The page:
Ultrasound creates pictures of the internal organs of the body from sound waves. It is used to help find possible problems or to check a medical condition. During pregnancy, it can be used to examine the fetus. This page will explain:
- What ultrasound is and how it works
- When women—pregnant or not—might have an ultrasound
- Types of ultrasound
Ultrasound is used to look for problems that may occur or to check on the progress of your pregnancy. It can be a useful tool, especially when used with other tests and exams.
Ultrasound is energy in the form of sound waves. There is no radiation involved. The sound waves are directed into a specific area of the body through a transducer.
The sound waves hit tissues, body fluids, and bones. Waves then bounce back, like echoes, and are converted into pictures of the internal organs and—during pregnancy—the fetus.
The images appear on a screen similar to a television. Dark areas show liquid, like amniotic fluid. Gray or light areas show denser material, like tissue or bone.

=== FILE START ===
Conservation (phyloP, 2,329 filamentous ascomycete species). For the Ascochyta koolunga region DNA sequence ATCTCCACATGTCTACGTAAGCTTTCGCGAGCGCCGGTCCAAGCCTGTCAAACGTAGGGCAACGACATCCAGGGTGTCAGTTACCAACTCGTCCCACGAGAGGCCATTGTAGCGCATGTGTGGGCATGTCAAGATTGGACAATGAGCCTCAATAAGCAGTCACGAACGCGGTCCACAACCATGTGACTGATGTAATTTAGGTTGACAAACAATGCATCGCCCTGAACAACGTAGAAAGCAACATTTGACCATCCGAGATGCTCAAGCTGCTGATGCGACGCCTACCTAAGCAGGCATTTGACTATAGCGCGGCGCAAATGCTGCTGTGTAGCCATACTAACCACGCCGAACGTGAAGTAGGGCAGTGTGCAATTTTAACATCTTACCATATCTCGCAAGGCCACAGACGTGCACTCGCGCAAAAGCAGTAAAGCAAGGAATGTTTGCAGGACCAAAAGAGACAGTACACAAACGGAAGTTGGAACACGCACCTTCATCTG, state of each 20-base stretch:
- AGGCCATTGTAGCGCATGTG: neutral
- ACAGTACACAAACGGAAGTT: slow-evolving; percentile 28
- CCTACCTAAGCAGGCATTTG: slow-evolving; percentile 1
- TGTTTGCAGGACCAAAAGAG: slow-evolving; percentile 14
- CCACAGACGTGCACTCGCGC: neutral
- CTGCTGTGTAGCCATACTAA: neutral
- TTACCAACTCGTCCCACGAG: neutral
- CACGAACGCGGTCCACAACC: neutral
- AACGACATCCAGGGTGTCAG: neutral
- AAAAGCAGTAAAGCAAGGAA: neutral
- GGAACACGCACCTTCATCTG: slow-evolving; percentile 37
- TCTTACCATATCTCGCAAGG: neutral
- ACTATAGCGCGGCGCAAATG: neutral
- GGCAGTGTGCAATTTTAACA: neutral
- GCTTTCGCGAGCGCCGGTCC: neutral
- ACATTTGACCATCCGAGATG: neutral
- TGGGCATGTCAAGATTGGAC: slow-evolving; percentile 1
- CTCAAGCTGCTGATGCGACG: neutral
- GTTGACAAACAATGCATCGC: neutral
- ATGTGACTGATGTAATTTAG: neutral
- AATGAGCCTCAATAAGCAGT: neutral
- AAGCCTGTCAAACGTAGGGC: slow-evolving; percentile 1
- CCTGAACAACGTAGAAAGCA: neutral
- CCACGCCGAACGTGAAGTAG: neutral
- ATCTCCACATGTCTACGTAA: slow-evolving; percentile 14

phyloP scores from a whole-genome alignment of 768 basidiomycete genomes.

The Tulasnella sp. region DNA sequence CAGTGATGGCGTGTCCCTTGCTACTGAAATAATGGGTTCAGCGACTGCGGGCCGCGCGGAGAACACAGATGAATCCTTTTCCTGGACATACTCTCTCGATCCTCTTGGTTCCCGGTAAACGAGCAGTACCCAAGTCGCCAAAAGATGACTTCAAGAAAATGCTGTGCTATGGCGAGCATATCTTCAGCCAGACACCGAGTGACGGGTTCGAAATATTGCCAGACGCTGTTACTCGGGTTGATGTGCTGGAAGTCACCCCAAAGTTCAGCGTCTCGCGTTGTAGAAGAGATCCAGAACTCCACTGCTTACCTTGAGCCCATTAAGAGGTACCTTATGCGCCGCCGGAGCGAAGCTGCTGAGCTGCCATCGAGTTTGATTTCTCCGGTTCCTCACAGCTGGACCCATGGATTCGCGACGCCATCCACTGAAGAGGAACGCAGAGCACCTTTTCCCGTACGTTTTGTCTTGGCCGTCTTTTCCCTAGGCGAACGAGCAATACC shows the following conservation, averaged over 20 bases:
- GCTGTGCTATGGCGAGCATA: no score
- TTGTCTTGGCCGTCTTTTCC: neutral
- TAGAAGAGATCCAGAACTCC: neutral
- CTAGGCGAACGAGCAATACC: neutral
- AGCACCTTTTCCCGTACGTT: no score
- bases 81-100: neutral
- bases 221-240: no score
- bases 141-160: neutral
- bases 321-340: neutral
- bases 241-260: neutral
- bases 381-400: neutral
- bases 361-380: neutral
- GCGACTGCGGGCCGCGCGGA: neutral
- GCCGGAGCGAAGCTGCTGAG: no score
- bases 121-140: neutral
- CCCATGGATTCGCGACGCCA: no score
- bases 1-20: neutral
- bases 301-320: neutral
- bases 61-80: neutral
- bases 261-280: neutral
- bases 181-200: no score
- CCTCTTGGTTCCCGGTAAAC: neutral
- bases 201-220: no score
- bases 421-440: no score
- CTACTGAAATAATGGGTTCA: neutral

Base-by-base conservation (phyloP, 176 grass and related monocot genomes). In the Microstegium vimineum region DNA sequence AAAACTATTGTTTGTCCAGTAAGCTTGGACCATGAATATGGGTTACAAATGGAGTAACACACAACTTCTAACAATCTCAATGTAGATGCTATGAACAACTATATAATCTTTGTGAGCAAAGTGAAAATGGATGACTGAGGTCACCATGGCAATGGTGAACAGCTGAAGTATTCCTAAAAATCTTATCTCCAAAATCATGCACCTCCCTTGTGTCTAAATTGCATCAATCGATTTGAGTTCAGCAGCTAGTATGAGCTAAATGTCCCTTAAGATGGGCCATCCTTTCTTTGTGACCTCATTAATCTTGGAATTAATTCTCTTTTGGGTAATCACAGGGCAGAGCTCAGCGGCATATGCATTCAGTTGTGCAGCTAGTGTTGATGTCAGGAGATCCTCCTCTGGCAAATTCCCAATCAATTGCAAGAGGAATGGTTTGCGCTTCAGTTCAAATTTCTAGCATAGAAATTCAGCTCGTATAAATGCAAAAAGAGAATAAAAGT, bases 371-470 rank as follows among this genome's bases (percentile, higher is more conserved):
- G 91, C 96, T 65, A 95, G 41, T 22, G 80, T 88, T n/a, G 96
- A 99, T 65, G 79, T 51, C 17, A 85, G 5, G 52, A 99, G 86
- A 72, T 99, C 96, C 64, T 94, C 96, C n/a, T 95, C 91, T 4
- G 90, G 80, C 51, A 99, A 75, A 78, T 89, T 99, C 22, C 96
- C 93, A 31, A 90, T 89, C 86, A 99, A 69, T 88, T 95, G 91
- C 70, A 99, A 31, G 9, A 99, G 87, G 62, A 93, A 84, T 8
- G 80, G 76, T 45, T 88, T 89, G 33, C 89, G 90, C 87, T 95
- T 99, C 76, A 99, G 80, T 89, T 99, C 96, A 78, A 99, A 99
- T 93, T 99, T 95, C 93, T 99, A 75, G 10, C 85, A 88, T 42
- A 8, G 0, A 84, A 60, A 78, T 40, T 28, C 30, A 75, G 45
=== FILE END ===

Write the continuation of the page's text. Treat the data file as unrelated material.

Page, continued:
The type of ultrasound that is used most often combines still pictures to show movement, like the single frames that make a movie. This is called real-time ultrasound.
Uses of Ultrasound
Many people think of an ultrasound exam as an exam that is done during pregnancy. This often is true, but there are many other health conditions that can be monitored using ultrasound.
Ultrasound is used in obstetrics to examine the growing fetus inside the mother’s uterus. A standard ultrasound can provide valuable information about the fetus’s health and well-being, including:
- Age of the fetus
- Rate of growth of the fetus
- Placement of the placenta
- Fetal position, movement, breathing, and heart rate
- Amount of amniotic fluid in the uterus
- Number of fetuses
- Some birth defects
If you have a high-risk pregnancy, your doctor suspects a problem, or your pregnancy continues after your due date, your doctor may want to use ultrasound to check on the well-being of your baby. Other uses of ultrasound during pregnancy include a fetal cardiogram. This is a detailed ultrasound exam of the heart that may be done if heart problems are suspected in the fetus. Ultrasound also may be used for diagnosing an ectopic pregnancy or determining a cause of bleeding or pain during pregnancy.
Ultrasound is used in gynecology to examine the pelvic organs. A ultrasound exam can help:
- Identify a pelvic mass
- Find causes of pelvic pain
- Find causes of abnormal bleeding or other menstrual problems